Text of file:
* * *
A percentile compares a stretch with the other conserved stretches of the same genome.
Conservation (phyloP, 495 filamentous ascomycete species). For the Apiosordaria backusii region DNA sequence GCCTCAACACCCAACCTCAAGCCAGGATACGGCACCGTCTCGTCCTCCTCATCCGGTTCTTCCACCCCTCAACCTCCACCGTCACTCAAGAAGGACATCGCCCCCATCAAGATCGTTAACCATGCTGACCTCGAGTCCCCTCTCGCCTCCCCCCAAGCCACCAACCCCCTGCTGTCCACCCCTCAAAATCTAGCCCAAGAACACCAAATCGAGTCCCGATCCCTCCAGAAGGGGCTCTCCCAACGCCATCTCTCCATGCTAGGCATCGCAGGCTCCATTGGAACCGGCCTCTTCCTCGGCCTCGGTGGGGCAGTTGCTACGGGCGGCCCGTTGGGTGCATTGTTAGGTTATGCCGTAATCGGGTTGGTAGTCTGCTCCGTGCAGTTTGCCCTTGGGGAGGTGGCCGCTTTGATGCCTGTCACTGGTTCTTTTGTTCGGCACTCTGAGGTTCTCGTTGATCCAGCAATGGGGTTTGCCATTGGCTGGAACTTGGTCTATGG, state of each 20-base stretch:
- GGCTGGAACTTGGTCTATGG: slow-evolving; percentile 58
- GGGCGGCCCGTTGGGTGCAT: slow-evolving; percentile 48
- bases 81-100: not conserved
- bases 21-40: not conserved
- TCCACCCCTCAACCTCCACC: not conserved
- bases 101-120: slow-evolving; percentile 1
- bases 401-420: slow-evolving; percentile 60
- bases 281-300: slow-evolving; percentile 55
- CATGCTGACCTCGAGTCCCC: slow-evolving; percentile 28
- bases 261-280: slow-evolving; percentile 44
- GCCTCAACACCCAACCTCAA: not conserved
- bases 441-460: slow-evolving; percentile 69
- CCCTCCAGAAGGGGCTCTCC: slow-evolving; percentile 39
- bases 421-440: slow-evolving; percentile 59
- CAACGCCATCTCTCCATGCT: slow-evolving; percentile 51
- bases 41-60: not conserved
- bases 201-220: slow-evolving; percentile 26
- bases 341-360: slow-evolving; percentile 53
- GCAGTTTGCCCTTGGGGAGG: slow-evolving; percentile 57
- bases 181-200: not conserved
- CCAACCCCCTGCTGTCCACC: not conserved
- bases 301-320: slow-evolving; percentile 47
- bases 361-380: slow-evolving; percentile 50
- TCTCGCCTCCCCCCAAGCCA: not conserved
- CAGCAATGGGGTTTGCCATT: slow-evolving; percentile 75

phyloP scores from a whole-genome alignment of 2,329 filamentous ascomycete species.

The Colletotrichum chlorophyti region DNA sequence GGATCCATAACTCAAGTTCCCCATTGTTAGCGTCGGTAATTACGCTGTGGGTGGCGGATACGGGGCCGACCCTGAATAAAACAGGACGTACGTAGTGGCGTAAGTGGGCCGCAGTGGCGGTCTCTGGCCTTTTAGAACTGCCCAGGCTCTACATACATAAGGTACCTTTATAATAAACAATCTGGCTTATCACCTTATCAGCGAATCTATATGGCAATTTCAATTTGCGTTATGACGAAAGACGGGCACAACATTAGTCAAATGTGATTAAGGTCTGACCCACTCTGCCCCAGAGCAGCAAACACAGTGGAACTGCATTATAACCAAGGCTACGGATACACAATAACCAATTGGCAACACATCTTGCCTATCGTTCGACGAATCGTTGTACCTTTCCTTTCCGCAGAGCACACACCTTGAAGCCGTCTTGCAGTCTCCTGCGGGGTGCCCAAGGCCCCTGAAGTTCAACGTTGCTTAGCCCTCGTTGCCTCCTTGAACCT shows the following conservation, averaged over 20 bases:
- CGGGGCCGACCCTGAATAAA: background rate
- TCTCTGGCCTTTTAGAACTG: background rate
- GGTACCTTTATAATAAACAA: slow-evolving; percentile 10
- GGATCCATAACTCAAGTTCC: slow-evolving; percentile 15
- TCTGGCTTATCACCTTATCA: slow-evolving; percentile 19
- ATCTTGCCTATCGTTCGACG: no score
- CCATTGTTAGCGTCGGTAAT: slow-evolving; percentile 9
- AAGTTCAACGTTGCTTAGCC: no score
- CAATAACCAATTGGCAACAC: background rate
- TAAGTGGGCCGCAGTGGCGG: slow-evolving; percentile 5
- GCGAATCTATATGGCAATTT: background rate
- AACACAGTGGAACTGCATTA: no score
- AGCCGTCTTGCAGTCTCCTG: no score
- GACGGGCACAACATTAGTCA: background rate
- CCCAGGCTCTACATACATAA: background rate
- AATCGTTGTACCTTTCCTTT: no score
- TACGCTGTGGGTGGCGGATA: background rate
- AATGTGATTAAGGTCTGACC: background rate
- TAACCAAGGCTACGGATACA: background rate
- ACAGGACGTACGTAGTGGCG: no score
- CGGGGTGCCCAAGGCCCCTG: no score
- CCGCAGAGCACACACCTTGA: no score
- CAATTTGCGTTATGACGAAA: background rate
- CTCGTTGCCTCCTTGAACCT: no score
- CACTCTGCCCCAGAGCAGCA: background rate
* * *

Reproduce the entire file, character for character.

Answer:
A percentile compares a stretch with the other conserved stretches of the same genome.
Conservation (phyloP, 495 filamentous ascomycete species). For the Apiosordaria backusii region DNA sequence GCCTCAACACCCAACCTCAAGCCAGGATACGGCACCGTCTCGTCCTCCTCATCCGGTTCTTCCACCCCTCAACCTCCACCGTCACTCAAGAAGGACATCGCCCCCATCAAGATCGTTAACCATGCTGACCTCGAGTCCCCTCTCGCCTCCCCCCAAGCCACCAACCCCCTGCTGTCCACCCCTCAAAATCTAGCCCAAGAACACCAAATCGAGTCCCGATCCCTCCAGAAGGGGCTCTCCCAACGCCATCTCTCCATGCTAGGCATCGCAGGCTCCATTGGAACCGGCCTCTTCCTCGGCCTCGGTGGGGCAGTTGCTACGGGCGGCCCGTTGGGTGCATTGTTAGGTTATGCCGTAATCGGGTTGGTAGTCTGCTCCGTGCAGTTTGCCCTTGGGGAGGTGGCCGCTTTGATGCCTGTCACTGGTTCTTTTGTTCGGCACTCTGAGGTTCTCGTTGATCCAGCAATGGGGTTTGCCATTGGCTGGAACTTGGTCTATGG, state of each 20-base stretch:
- GGCTGGAACTTGGTCTATGG: slow-evolving; percentile 58
- GGGCGGCCCGTTGGGTGCAT: slow-evolving; percentile 48
- bases 81-100: not conserved
- bases 21-40: not conserved
- TCCACCCCTCAACCTCCACC: not conserved
- bases 101-120: slow-evolving; percentile 1
- bases 401-420: slow-evolving; percentile 60
- bases 281-300: slow-evolving; percentile 55
- CATGCTGACCTCGAGTCCCC: slow-evolving; percentile 28
- bases 261-280: slow-evolving; percentile 44
- GCCTCAACACCCAACCTCAA: not conserved
- bases 441-460: slow-evolving; percentile 69
- CCCTCCAGAAGGGGCTCTCC: slow-evolving; percentile 39
- bases 421-440: slow-evolving; percentile 59
- CAACGCCATCTCTCCATGCT: slow-evolving; percentile 51
- bases 41-60: not conserved
- bases 201-220: slow-evolving; percentile 26
- bases 341-360: slow-evolving; percentile 53
- GCAGTTTGCCCTTGGGGAGG: slow-evolving; percentile 57
- bases 181-200: not conserved
- CCAACCCCCTGCTGTCCACC: not conserved
- bases 301-320: slow-evolving; percentile 47
- bases 361-380: slow-evolving; percentile 50
- TCTCGCCTCCCCCCAAGCCA: not conserved
- CAGCAATGGGGTTTGCCATT: slow-evolving; percentile 75

phyloP scores from a whole-genome alignment of 2,329 filamentous ascomycete species.

The Colletotrichum chlorophyti region DNA sequence GGATCCATAACTCAAGTTCCCCATTGTTAGCGTCGGTAATTACGCTGTGGGTGGCGGATACGGGGCCGACCCTGAATAAAACAGGACGTACGTAGTGGCGTAAGTGGGCCGCAGTGGCGGTCTCTGGCCTTTTAGAACTGCCCAGGCTCTACATACATAAGGTACCTTTATAATAAACAATCTGGCTTATCACCTTATCAGCGAATCTATATGGCAATTTCAATTTGCGTTATGACGAAAGACGGGCACAACATTAGTCAAATGTGATTAAGGTCTGACCCACTCTGCCCCAGAGCAGCAAACACAGTGGAACTGCATTATAACCAAGGCTACGGATACACAATAACCAATTGGCAACACATCTTGCCTATCGTTCGACGAATCGTTGTACCTTTCCTTTCCGCAGAGCACACACCTTGAAGCCGTCTTGCAGTCTCCTGCGGGGTGCCCAAGGCCCCTGAAGTTCAACGTTGCTTAGCCCTCGTTGCCTCCTTGAACCT shows the following conservation, averaged over 20 bases:
- CGGGGCCGACCCTGAATAAA: background rate
- TCTCTGGCCTTTTAGAACTG: background rate
- GGTACCTTTATAATAAACAA: slow-evolving; percentile 10
- GGATCCATAACTCAAGTTCC: slow-evolving; percentile 15
- TCTGGCTTATCACCTTATCA: slow-evolving; percentile 19
- ATCTTGCCTATCGTTCGACG: no score
- CCATTGTTAGCGTCGGTAAT: slow-evolving; percentile 9
- AAGTTCAACGTTGCTTAGCC: no score
- CAATAACCAATTGGCAACAC: background rate
- TAAGTGGGCCGCAGTGGCGG: slow-evolving; percentile 5
- GCGAATCTATATGGCAATTT: background rate
- AACACAGTGGAACTGCATTA: no score
- AGCCGTCTTGCAGTCTCCTG: no score
- GACGGGCACAACATTAGTCA: background rate
- CCCAGGCTCTACATACATAA: background rate
- AATCGTTGTACCTTTCCTTT: no score
- TACGCTGTGGGTGGCGGATA: background rate
- AATGTGATTAAGGTCTGACC: background rate
- TAACCAAGGCTACGGATACA: background rate
- ACAGGACGTACGTAGTGGCG: no score
- CGGGGTGCCCAAGGCCCCTG: no score
- CCGCAGAGCACACACCTTGA: no score
- CAATTTGCGTTATGACGAAA: background rate
- CTCGTTGCCTCCTTGAACCT: no score
- CACTCTGCCCCAGAGCAGCA: background rate